By Katie Krummeck
From radically redesigning the syllabus, to reimagining the role of facilitators inside and outside of class, to considering student-directed learning as a human-centered design challenge, designers are leading the way in transforming the collegiate classroom.
Designers are educators. Educators are designers. What happens when the best of both worlds collide?
We can learn a lot about how to improve the K–16 education system by observing what happens when and how the worlds of design and education overlap.
In the last 20 years, design leaders have sought to integrate the traditional disciplines of the field (industrial design, graphic design, UX, architecture, etc.) to focus the design process on the needs of the end user. One way they have accomplished this is by creating a new field: human-centered design, which provides a robust system for conceptualizing ideas before determining a product’s final form. Another way design leaders have done this is by codifying the human-centered design process and training non-designers through a simplified approach called “design thinking.”
As the field of design has opened up to non-designers through exposure to design thinking, many sectors have taken up the approach, from business to health care to education. The adoption of design thinking in education has been particularly interesting because of the overlapping values and shared approaches between designers and educators, which include a professionalized approach to empathizing with others, a posture of lifelong learning and a sense of hope that the status quo can be changed. In addition, there is an increasing trend of designers moving into the classroom to train non-designers in the design process. This confluence has the potential to break new ground for positive transformations in education, from pre-K to college.
First, a quick definition of terms: Human-centered design, forged by design firms like IDEO and frog design, is a methodology for creatively solving complex problems that puts people and their needs and motivations at the center of the design process. Human-centered design utilizes empathy as a core part of the design research process. Human-centered design has a number of modes the designer occupies; these modes shift from a focus on divergent thinking and exploration to convergent thinking that yields concrete outcomes. These modes also help keep the designer moving forward, through ambiguity and even confusion. The methods of human-centered design are the activities that designers curate and complete to move through the modes of human-centered design and make progress toward a creative solution. The tools of human-centered design are often the tools traditionally associated with other design disciplines, including graphic design and software, computer programming, fabrication, etc. The mindsets of human-centered design allow the designer to get traction with the modes and methods of the process. These mindsets include (but are not limited to): having a beginner’s mindset, a bias toward action and an openness to ambiguity; challenging assumptions and the status quo; embracing an iterative process with many rounds of feedback; and collaboration with a diverse team representing many perspectives and points of view.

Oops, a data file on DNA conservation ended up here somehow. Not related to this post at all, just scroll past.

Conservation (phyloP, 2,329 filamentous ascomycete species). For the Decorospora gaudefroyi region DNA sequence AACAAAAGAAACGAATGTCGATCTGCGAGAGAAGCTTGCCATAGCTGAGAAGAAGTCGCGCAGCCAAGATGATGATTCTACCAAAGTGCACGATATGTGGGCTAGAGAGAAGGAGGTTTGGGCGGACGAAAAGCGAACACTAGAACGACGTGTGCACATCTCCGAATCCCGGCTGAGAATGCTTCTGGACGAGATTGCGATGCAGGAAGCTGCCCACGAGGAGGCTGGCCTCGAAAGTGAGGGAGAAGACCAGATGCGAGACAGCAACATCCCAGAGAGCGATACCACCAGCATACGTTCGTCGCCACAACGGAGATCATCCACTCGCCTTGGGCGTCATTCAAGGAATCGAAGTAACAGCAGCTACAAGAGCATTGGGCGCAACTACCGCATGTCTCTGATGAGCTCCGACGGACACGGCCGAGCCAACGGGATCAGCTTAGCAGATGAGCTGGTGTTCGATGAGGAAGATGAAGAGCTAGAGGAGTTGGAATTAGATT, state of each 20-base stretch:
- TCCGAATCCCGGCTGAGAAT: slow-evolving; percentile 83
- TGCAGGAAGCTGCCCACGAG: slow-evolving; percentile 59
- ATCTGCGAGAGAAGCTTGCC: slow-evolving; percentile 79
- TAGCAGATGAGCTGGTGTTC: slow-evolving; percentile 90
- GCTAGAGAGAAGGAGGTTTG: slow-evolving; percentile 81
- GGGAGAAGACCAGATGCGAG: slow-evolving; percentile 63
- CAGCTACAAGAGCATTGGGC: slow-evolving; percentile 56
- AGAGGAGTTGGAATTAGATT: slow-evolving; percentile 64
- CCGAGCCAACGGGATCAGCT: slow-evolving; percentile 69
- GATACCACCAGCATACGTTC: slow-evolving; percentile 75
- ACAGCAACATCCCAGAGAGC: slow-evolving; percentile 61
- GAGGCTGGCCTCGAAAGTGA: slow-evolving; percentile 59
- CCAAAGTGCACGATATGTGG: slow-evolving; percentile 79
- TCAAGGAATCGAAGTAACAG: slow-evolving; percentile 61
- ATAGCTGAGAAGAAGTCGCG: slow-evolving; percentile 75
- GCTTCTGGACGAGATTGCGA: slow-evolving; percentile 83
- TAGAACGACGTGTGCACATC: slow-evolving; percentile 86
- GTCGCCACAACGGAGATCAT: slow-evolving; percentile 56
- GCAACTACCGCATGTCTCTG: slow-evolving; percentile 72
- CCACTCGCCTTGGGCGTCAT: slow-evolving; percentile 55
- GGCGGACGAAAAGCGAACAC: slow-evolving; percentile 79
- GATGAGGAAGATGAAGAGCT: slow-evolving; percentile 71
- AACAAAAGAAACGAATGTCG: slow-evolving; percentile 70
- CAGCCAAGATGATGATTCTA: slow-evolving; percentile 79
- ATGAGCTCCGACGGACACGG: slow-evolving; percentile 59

Professionals who actively engage in human-centered design—let’s call them designers—approach their work with a beginner’s mindset. Instead of bringing their expertise to bear on a problem by jumping to a single solution at the start, designers practice a process of meta-cognition that allows them to explore the problem from many perspectives while withholding judgment or the urge to “know” the right answer. This process of meta-cognition is supported by design methods: activities designed to structure a process of learning. The designer’s expertise lies in designing their own process of learning; therefore, designers are self-educators who design their own learning experiences.
Professionals who thoughtfully craft learning experiences for others—let’s call them educators—approach their work with a deep empathy for those they are trying to teach. To successfully craft these learning experiences for others, educators must thoughtfully construct a scope and sequence and a set of scaffolds to support learning new material. While educators may not think of themselves as designers, they share a similar process but with a different scope. Without tools from the design process, educators are left hoping to nail each lesson the first time it is taught. However, by empathizing with those who have a beginner’s mind (their students) and by carefully crafting a process of scaffolded learning, educators can more effectively design learning experiences that improve the learning outcomes for a broad group of diverse students.
Where do these worlds overlap?
There are increasing numbers of professional designers who shift their careers to enter the classroom to teach the methods of the design process outside of a traditional design education. (See the Stanford d.school, the Master of Arts in Design & Innovation program at Southern Methodist University and the School of Design and Creative Technologies at The University of Texas at Austin as examples.) Designers are particularly poised to become educators because of their awareness as self-educators who design their own learning experiences in the form of a design process; they can quickly leverage what they know to create learning experiences for others.